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Only two authentication forms are available for Java EE web service?

 
Himai Minh
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In MZ's notes, only two forms of authentications are available for JEE web services:
Option:
1. Basic authentication
2. digest authentication
3. form based authentication
4. HTTPS based authentication
5. Kerberos authentication

The correct options are 1.basic and 4 HTTPS authentications according to MZ.

Tthis JEE 6 tutorial at http://docs.oracle.com/javaee/6/tutorial/doc/gkbaa.html,
it says "Java EE platform supports basic authentication, form based authentication, digest authentication, client authentication and mutual authentication"

So, should I choose option 1, 2, 3, 4 instead of only 1 and 4?
 
Ulf Dittmer
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You need to differentiate between web apps and WS. For example, form-based auth only apply to web apps, there being no forms when WS are used.

Basic auth should not be used for WS, though - that's what WS-Security is for, at least for SOAP-based WS. I'm not sure if JEE requires WS-Security to be supported, though - but all major SOAP stacks do so.
 
Himai Minh
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Thanks for your quick response:
According to this article: http://download.oracle.com/otn-pub/jcp/websvcs-1.3-mrel2-evaluate-oth-JSpec/websvcs-1_3-final-spec.pdf?AuthParam=1396117574_b0bad0dc7a520028414b3352ed29327f
It says web services supports two forms of authentication Basic authentication and symmetric https (that is HTTPS authentication).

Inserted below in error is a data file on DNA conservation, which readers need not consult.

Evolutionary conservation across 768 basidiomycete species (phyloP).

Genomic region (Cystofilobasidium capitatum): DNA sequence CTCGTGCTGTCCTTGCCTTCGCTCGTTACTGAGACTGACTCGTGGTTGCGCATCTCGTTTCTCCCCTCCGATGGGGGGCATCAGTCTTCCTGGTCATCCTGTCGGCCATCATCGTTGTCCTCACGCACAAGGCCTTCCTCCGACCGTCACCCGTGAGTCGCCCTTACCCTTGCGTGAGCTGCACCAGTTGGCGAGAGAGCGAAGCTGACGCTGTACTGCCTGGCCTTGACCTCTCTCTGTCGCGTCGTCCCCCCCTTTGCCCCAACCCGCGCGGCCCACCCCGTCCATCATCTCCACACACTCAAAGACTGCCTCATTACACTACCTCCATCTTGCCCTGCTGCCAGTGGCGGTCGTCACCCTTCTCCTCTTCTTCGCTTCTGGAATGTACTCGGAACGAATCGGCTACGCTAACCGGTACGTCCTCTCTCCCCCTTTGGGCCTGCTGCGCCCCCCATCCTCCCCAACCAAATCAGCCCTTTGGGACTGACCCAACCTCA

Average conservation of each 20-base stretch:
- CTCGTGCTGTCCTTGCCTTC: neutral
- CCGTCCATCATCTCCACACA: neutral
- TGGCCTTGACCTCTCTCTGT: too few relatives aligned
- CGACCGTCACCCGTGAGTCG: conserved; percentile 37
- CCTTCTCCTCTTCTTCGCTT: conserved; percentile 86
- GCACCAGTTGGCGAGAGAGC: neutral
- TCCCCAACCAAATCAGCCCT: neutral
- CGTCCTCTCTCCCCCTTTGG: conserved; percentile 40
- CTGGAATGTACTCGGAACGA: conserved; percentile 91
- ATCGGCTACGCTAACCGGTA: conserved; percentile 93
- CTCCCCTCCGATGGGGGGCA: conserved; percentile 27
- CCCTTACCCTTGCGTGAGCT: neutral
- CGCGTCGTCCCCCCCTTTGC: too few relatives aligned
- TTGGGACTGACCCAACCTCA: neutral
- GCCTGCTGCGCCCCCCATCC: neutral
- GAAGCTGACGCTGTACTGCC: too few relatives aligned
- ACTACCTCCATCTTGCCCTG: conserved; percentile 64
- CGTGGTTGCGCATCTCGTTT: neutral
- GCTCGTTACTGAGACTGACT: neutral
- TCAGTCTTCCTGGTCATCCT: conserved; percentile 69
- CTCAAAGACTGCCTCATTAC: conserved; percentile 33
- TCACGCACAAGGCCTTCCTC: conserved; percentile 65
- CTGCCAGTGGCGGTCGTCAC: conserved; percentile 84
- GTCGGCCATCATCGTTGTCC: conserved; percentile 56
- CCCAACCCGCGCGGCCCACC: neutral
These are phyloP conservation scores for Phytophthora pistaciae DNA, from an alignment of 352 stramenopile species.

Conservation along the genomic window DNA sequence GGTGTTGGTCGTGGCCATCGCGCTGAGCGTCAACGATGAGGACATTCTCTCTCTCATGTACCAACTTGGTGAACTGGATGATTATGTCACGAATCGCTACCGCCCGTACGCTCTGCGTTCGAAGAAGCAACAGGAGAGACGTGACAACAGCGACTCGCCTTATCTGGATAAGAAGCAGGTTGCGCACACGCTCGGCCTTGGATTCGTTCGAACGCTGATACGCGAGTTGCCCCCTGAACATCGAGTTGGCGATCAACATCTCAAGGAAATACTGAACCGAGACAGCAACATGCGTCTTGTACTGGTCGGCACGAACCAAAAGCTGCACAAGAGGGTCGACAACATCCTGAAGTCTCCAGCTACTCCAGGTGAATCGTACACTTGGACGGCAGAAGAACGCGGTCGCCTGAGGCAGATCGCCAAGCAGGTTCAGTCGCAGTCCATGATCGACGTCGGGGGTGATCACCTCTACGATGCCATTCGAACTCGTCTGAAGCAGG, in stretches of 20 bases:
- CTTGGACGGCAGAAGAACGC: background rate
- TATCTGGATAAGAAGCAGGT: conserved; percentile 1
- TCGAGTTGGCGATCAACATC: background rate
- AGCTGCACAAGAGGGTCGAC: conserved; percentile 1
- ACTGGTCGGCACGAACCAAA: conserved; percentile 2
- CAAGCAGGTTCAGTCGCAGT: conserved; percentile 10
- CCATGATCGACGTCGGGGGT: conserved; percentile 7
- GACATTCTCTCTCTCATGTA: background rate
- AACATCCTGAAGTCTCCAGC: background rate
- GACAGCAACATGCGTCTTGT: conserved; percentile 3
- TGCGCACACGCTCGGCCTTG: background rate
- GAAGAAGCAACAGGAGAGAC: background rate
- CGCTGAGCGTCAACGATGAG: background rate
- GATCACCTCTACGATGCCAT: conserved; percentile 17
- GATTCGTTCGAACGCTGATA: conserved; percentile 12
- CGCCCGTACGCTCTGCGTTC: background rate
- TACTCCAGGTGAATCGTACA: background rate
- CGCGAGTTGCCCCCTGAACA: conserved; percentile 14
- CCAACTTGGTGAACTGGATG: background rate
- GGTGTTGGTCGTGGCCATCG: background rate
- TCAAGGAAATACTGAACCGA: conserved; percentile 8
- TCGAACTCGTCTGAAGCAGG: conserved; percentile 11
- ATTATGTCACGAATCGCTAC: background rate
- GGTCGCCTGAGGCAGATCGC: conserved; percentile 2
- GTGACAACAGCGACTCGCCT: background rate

So, that means web services only support basic and symmetric https, but not form based or digest authentication while JEE platform supports form based / digest /kerberos authentication ?
 
Himai Minh
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One more point, I agree that basic authentication is not commonly used for web services.
But in web.xml for deploying a web service, we can define this :


In this case, we can still use client certification for JEE web service. But why only basic/symmetric https are only supported according to MZ's notes?

I believe nowadays, client authentication is also supported in web services.
 
Himai Minh
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To answer my own question, https authentication includes server authentication and client authentication.
Reference: http://technet.microsoft.com/en-us/library/cc736680%28v=ws.10%29.aspx
 
Ulf Dittmer
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Not quite. HTTPS auth can be server-only or client/server. It is actually unusual for HTTPS to be set up to require client auth.

You need to differentiate between WS as such, and WS as implemented on top of a standard Java web app. In the latter case, obviously you can use all the authentication methods Java web apps support. But that WS are implemented on top of servlets is not a given. For example, an EJB exposed as a WS would not work that way.

I think what that JEE WS document refers to may be what's required to be supported - it doesn't mean that you should necessarily use those methods, or that no other methods are available.
 
Himai Minh
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Let me fix my previous post.

CLIENT-CERT is actually refers to mutual authentication, not client authentication:

"In the CLIENT-CERT method, clients authenticate the server by asking the server for its digital certificate and the server also asks the client to provide its digital certificate to authenticate its identity. In this mode nothing is required to be done except that the client and the server must have a certificate issued by a certificate authority trusted by the other side."
(quote from http://refcardz.dzone.com/refcardz/getting-started-java-ee)

And also one more quote:
"Java EE containers provide some standard authentication mechanisms for using in the Web modules. These methods with their specification names are as follow:
HTTP Basic Authentication: BASIC
Digest Authentication: DIGEST
HTTPS Client Authentication: CLIENT-CERT
Form-Based Authentication: FORM"

I guess JEE containers means where the web applications including servlet, JSP, EJB are deployed. And web services can be deployed as servlets or EJBs.

 
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